Progressive Santa Does His Thing
Santa Claus had finally had enough. As the years advanced, much of the world became increasingly antagonistic towards him, as if he was some sort of religion. The general sentiment of “believe if that works for you” was championed throughout this yuletide season. He was cast aside—a relic of an archaic world which had outgrown him. So this year, he figured he’d meet the demands of this new society. Those who believed in jolly ol’ Saint Nick would find an expertly-wrapped package from their wish list under their trees. Those who did not would not merit a Christmas Eve visit. No more Naughty or Nice lists. No more lumps of coal. This was the new Santa. These are his stories.
Santa Encounters a Nonbeliever
A trip to the grocery store would have been great. Going on vacation would have been preferable. But having sleigh trouble on Christmas Eve? Absolutely unacceptable.
Santa tried to land on the roof of an apartment complex in downtown Bridgewater, but as he landed, one of the sleigh’s runners caught briefly on the ice and was ripped violently off the sleigh. It flew through the air and crashed onto the sidewalk below, miraculously missing any nighttime pedestrians. Santa tried to activate the emergency brakes, but was a little too late. His carriage careened into the reindeer and fell right off the roof. The reindeer were appropriately stunned, but managed to recover in time to fly high enough that the sleigh did not plummet Santa to his death. They allowed it to gently land in the alleyway below.
Santa clambered out of his seat and cursed under his breath. This would cost way too much time to repair, and he was already under a time crunch.
“You alright, boss?” Blitzen asked? The other reindeer looked similarly concerned.
“I’m fine, guys. I hope you aren’t too hurt by the sleigh ramming into you.”
“Oh, we’ll be okay. But how are we going to finish delivering these presents?”
Suddenly, a man turned into the alleyway, carrying the sleigh’s golden runner. “Hey, man. Are you okay?”
Santa looked at the man and instantly recognized him. It was Tom Barrow! He was a delightful kid who had never once found himself on the naughty list. His adult face had not changed much from youth. But Santa realized he did not see Tom’s name on his list. Tom had stopped believing in Santa Claus. He cleared his throat and responded, “Yes, thank you. And thank you for returning my sleigh’s runner! I don’t suppose you have the time to help me reattach it?”
Tom laid the heavy runner on the ground. “Yeah, that’s no problem. Actually, my truck is parked around the corner. I’ll grab my toolbox from it and be back in a few minutes.” He looked at the reindeer team curiously for a moment or two before heading off.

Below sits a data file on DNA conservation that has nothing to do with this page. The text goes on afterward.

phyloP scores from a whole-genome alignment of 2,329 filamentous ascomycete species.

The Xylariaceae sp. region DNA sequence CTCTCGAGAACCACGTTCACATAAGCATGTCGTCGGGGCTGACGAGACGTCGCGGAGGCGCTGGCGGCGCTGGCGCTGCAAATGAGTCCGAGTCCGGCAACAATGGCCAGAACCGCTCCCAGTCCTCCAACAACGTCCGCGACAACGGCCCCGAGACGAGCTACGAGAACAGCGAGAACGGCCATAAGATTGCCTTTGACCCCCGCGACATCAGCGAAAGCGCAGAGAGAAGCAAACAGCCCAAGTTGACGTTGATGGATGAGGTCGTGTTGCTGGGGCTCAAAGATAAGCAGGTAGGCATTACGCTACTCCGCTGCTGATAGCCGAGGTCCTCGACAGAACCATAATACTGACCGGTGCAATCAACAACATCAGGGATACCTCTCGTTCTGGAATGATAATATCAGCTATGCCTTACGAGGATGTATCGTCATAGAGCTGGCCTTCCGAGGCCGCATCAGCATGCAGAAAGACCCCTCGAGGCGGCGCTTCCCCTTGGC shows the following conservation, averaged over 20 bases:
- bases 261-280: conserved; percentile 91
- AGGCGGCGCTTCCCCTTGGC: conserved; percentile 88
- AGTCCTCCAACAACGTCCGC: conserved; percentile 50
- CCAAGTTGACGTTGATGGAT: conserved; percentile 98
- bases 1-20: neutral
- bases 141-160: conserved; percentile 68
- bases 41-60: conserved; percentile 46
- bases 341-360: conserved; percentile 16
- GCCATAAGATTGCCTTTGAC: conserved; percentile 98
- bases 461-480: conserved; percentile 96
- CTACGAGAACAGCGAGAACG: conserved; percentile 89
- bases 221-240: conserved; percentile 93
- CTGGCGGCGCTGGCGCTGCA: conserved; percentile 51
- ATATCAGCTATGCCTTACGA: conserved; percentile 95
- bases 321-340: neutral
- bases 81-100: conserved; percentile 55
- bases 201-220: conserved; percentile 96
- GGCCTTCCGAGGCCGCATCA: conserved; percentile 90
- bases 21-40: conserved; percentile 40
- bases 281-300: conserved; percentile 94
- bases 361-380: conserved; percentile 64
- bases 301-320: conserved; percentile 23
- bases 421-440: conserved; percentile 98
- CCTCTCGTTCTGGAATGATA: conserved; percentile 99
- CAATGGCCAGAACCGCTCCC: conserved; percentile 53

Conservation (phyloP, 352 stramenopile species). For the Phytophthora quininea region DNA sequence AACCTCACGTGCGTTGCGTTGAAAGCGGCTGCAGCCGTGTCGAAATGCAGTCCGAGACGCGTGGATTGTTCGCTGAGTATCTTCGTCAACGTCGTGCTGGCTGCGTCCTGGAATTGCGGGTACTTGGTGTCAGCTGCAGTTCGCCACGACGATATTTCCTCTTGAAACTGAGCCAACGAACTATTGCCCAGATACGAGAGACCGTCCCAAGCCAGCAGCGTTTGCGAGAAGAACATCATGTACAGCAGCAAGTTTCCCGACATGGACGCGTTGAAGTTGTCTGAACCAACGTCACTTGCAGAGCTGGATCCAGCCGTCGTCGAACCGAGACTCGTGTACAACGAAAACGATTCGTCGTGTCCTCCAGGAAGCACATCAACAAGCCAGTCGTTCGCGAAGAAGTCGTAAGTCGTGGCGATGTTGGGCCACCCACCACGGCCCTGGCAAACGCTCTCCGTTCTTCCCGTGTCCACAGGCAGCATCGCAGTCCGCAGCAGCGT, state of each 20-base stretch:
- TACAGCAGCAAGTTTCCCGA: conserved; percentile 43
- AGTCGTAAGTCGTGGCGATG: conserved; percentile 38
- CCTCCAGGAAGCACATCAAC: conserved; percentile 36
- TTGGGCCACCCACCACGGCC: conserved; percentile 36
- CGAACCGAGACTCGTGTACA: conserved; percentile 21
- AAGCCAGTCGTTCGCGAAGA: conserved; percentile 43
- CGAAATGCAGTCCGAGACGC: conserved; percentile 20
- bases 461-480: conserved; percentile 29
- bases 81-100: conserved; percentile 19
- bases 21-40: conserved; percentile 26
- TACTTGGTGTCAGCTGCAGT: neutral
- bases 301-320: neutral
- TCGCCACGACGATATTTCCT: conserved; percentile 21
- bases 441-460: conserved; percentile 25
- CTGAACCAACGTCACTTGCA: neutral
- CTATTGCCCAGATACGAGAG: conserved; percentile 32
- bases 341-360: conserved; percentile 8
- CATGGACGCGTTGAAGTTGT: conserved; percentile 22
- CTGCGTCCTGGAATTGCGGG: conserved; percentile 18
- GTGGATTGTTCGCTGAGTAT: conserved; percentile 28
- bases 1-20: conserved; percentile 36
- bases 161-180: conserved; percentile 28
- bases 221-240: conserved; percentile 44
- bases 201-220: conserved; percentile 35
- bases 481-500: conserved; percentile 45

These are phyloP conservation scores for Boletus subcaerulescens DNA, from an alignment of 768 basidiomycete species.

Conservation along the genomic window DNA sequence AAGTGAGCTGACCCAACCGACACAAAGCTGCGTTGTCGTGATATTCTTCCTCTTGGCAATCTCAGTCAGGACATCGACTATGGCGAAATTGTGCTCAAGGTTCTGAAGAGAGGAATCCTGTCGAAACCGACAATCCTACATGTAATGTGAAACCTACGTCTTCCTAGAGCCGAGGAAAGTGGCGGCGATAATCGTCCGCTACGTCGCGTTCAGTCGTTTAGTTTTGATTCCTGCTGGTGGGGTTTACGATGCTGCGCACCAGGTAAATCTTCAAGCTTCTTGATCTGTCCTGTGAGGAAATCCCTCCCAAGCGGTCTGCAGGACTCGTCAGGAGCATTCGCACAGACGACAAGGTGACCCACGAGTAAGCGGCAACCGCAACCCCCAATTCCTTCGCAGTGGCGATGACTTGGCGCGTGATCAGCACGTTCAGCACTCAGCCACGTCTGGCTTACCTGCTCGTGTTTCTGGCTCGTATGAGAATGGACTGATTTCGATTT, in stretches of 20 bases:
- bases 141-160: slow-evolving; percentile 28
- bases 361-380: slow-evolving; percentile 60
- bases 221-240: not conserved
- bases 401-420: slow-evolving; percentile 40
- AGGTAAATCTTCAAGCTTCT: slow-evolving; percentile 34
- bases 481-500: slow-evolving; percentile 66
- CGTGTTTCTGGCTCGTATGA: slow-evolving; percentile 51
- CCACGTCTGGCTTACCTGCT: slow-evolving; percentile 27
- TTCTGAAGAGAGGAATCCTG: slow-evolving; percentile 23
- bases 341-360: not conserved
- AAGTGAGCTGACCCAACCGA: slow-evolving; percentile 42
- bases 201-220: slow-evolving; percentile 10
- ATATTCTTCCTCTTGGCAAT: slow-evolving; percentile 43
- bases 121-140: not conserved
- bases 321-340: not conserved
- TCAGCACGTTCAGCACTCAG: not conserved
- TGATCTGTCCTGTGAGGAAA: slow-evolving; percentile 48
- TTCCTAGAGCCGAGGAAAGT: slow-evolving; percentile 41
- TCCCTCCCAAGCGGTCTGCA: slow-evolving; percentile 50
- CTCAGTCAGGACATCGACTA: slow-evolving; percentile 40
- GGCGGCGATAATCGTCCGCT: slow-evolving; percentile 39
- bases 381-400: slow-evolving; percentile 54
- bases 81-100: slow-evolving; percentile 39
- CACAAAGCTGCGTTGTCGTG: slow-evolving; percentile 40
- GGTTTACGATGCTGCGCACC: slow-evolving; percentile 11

He returned shortly afterward and extended a friendly handshake. “Tom Barrow. And you are?”
“Nick Claus. But most people call me Santa.”
Apparently, Tom had not put two and two together. “It’s probably the beard.” He knelt down and began inspecting the underside of the sleigh.
Santa was taken aback. Did Tom still not believe? There was a large man with reindeer and a sleigh who went by Santa Claus, out and about on Christmas Eve… And he still did not believe? He looked at the man, incredulous. “So… Do you live around here?”
“Oh, sure,” came the reply Tom had already begun repairing the damages. “Been in Bridgewater for about five years now. How about you? Are you from here?”
Santa scratched his head. “No, son. I’m from the North Pole.”
Tom turned his head. “You’re… from the North Pole.”
“Yes I am.” Santa paused before adding what he thought was already obvious. “I am Santa Claus.”
Tom chuckled. “Still a little kid at heart, eh? I respect that.” He turned back to the sleigh. “I played Santa Claus in a play once. I wasn’t very good, though. My beard kept falling off.”
Santa was frustrated. “No, I really am Santa Claus!”
“That’s great, bud. Hey, do you think you can lift this side of the sleigh, so I can line the runner up?”
Santa obliged, but was very unhappy. How could one still not believe in this situation? “So… Why did you stop believing in Santa?”
Tom chuckled. “I grew up! I mean, geez… You can’t tell me you actually still believe in him, right? Your parents didn’t have that conversation with you, or you didn’t find the receipt for something Santa supposedly got you?” He finished tightening a screw. “You can lower that sleigh, if you want.”
“I am Santa! I can’t stop believing in me!”
Tom stood up. “Okay then. How do you get into houses without chimneys? Or how do you go to every house in the world in just one night? Or how do your reindeer fly? Why haven’t you gotten a heart attack from eating a billion cookies on Christmas Eve? Can you answer these questions, buddy?” He waved his wrench in the air as he spoke, giving an odd, threatening look to the young face.
“I can answer some of them. But I won’t. There are some things that are better left unsaid. Besides,” he said, as he climbed back into the sleigh, “if there were overwhelming evidence for my Christmas travels, then everyone would believe in me, and it wouldn’t really be a choice. But the way it is now, people believe because they want to believe.”
Tom didn’t have an answer for that.
“Thank you for helping with my sleigh. I hope to repay you one day.” Then, grabbing the reins, he gave them a crack and shouted, “Hyah!” The reindeer team rose and gave flight to the sleigh.
Tom Barrow watched as the curious fat man flew out of sight. Then he picked up his toolbox and walked back to his truck.